Here’s your one and only warning: This review/rant contains spoilers for War Storm and pretty much the whole Red Queen series. So if that’s not your thing, then away with you – because I have a lot to say and I can’t say it without spoilers.
As you can also probably tell – this is not going to be a review that shines a positive light on this book, this series or even the author – so if you’re a fangirl/boy I’d highly suggest you leave because you won’t like what I have to say.
As you might know, I’m a massive fan of the Injustice universe. I really enjoyed the video game and the first volume of the graphic novel was no let down either! So naturally I was going to continue the series!
The second installment was every bit as good as the first and the plot thickens in an immensely impressive way! The plot for the second volume of the Injustice saga has us leave Earth and enter deeper space as we explore galactic politics and tensions with Earth and those on it. Continue reading
In all honesty I’ve been looking forward to The Fates Divide for a long time. I’ll be even more honest here in the interest of transparency: I was not Roth’s biggest fan after the Divergent series. This was mostly because I felt that the entire series was pretty derivative of The Hunger Games (yes I know that The Hunger Games isn’t 100% original, calm down Divergent die-hards) to such an extent that I thought Roth was a bit of a hack.
But I was willing to give her another shot as an author as she was branching out into a whole new area of YA with Carve The Mark and boy am I glad I did. I really enjoyed Carve The Mark (plus it has a special place in my heart as it was the very first review I did on my website! ) and whilst it wasn’t perfect, I was excited to continue the series. Continue reading
Nowhere Else But Here by Rachel Cotton is one of those books that I’d imagine, whilst not my usual auto-buy genre, is a go-to for a palette cleanser or lighter book if I’ve read something particularly heavy or dark. So I knew going into this that I likely wouldn’t be discussing the intellectual credentials, theme and moral compass of the narrative, characters and plot with my fellow readers. But I didn’t expect to be left feeling so…disappointed.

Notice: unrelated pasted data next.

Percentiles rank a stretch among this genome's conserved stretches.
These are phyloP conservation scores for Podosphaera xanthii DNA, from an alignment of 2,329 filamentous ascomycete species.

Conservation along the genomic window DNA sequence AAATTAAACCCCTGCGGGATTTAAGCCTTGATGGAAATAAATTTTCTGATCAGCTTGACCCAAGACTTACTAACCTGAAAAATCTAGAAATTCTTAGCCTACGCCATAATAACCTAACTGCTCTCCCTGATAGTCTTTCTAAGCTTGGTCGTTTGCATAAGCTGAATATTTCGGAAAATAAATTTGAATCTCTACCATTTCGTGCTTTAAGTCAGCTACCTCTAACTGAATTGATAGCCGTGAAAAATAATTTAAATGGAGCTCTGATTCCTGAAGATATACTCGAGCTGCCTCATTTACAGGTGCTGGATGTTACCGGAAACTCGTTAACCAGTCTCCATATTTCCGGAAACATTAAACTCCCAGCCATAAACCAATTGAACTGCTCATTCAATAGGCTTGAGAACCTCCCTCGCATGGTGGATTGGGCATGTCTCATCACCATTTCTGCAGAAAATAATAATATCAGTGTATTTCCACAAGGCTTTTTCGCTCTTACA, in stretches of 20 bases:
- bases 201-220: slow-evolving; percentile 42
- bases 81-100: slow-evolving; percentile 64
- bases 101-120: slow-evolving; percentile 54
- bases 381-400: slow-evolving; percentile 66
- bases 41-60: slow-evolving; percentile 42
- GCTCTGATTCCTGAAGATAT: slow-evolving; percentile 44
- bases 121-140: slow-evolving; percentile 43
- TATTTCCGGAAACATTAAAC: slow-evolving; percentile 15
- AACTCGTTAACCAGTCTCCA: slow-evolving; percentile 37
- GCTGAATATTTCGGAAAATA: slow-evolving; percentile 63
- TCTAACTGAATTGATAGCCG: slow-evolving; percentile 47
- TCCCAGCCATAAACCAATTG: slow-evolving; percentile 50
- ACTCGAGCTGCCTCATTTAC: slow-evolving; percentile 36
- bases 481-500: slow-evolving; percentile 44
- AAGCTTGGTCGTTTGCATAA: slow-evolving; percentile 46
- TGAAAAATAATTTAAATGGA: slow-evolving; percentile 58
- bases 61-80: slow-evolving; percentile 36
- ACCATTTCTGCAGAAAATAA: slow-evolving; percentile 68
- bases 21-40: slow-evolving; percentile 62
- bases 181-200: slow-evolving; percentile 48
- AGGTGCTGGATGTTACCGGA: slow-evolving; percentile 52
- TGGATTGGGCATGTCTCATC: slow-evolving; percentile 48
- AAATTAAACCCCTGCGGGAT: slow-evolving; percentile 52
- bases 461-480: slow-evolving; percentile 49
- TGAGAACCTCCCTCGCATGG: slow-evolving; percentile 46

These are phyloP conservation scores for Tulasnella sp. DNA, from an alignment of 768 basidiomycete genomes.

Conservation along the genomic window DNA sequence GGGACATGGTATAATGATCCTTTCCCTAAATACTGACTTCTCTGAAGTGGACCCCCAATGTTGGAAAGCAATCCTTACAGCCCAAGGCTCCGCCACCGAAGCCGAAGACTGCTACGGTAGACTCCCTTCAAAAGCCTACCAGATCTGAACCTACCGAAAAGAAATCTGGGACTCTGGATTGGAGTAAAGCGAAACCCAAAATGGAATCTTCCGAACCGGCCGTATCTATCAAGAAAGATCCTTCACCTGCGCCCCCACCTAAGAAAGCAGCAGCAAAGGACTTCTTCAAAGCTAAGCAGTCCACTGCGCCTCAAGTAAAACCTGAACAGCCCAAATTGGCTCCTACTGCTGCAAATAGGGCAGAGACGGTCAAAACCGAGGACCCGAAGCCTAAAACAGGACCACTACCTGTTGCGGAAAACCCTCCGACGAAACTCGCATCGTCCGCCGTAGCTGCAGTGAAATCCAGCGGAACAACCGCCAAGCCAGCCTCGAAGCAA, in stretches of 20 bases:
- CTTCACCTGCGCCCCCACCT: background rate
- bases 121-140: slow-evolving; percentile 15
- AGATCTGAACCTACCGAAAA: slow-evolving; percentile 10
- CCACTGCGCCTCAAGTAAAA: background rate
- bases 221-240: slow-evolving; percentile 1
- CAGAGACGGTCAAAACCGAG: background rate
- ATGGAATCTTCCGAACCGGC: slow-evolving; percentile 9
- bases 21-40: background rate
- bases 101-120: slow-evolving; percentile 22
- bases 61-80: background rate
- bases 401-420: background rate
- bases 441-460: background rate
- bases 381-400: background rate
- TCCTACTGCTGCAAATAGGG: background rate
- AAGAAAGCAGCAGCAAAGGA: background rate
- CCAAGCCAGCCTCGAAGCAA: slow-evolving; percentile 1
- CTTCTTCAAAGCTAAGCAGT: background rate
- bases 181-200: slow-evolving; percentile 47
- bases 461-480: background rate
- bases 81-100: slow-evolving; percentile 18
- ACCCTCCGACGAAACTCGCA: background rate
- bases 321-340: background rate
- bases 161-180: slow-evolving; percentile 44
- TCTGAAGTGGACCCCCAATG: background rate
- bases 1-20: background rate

Now I feel like I have to say something before I really get into the meat of my review. Rachel Cotton, the author, is only 17 years old. Now don’t get me wrong; she should be extremely happy that she is a published author at such a young age. But her age is not going to be a factor for me in this review. If I like, or dislike, something it won’t be good or bad ‘for the author’s age’ – it’ll just be good or bad. What can I say? I’m an equal opportunities reviewer. If you put a book in front of me I will review it honestly regardless of age, sex, race, religion etc. Continue reading
Sal by Mick Kitson was one of those books that I was instantly drawn to by the cover, and then was completely sucked into by the blurb on the back. I’m a massive fan of road-trip stories and this one, whilst mostly survival based, had me kinda thinking it’d be similar.
Sal is 13 and her half-sister Peppa is 10. When their useless, alcoholic lump of a mother fails to protect them from her boyfriend, Robert, and his deviant and abusive ways, Sal decides to take action. Continue reading
I’m honored to be partnering with Avon books
to bring you this guest post on from Amanda Robson, author of Guilt
, which features bonus content about the characters in Guilt
. So without further ado…
Guilt begins with a stabbing, which leaves one twin sister dead and the other accused of her murder. The twins Miranda and Zara are thirty years old at the start of the novel. But their problems began to incubate years before that. Here are some teenage memories: Continue reading
Black Water is a debut novel from Cormac O’Keeffe and is set in Dublin and centres on a gang that terrorizes the local community around the canal.
It’s no secret that I’m not the biggest fan of crime novels – I don’t know what it is, but they usually don’t do it for me. However my mum is a massive (fiction) crime reader so I’ve decided to slowly immerse myself in crime books every now and then throughout 2018. I recently read The Chalk Man and my god was that a great book! So I had high hopes for Black Water as I thought I’d been missing out on the crime genre all along! Continue reading
The Mermaid and Mrs Hancock is the debut novel from Imogen Hermes Gower. It’s a historical fiction set in 18th century England. I’m usually not a big fan of historical fiction, but it’s a genre I’ve begun experimenting with more and more, and I have to admit that Imogen Hermes Gower makes her reader feel fully immersed in the world she has created. You really feel like you are experiencing everything she wants you to feel.
The thing that is most striking about this novel is its beauty – and this is almost entirely due to the language used. I absolutely cannot fault Gower’s use of language. It’s descriptive and emotive in all the right places and the vocabulary is incredible – I’ve never looked up the definition to so many words since I finished the Reading Rainbow in primary school! This book is filled with beautiful examples of amazing language. Continue reading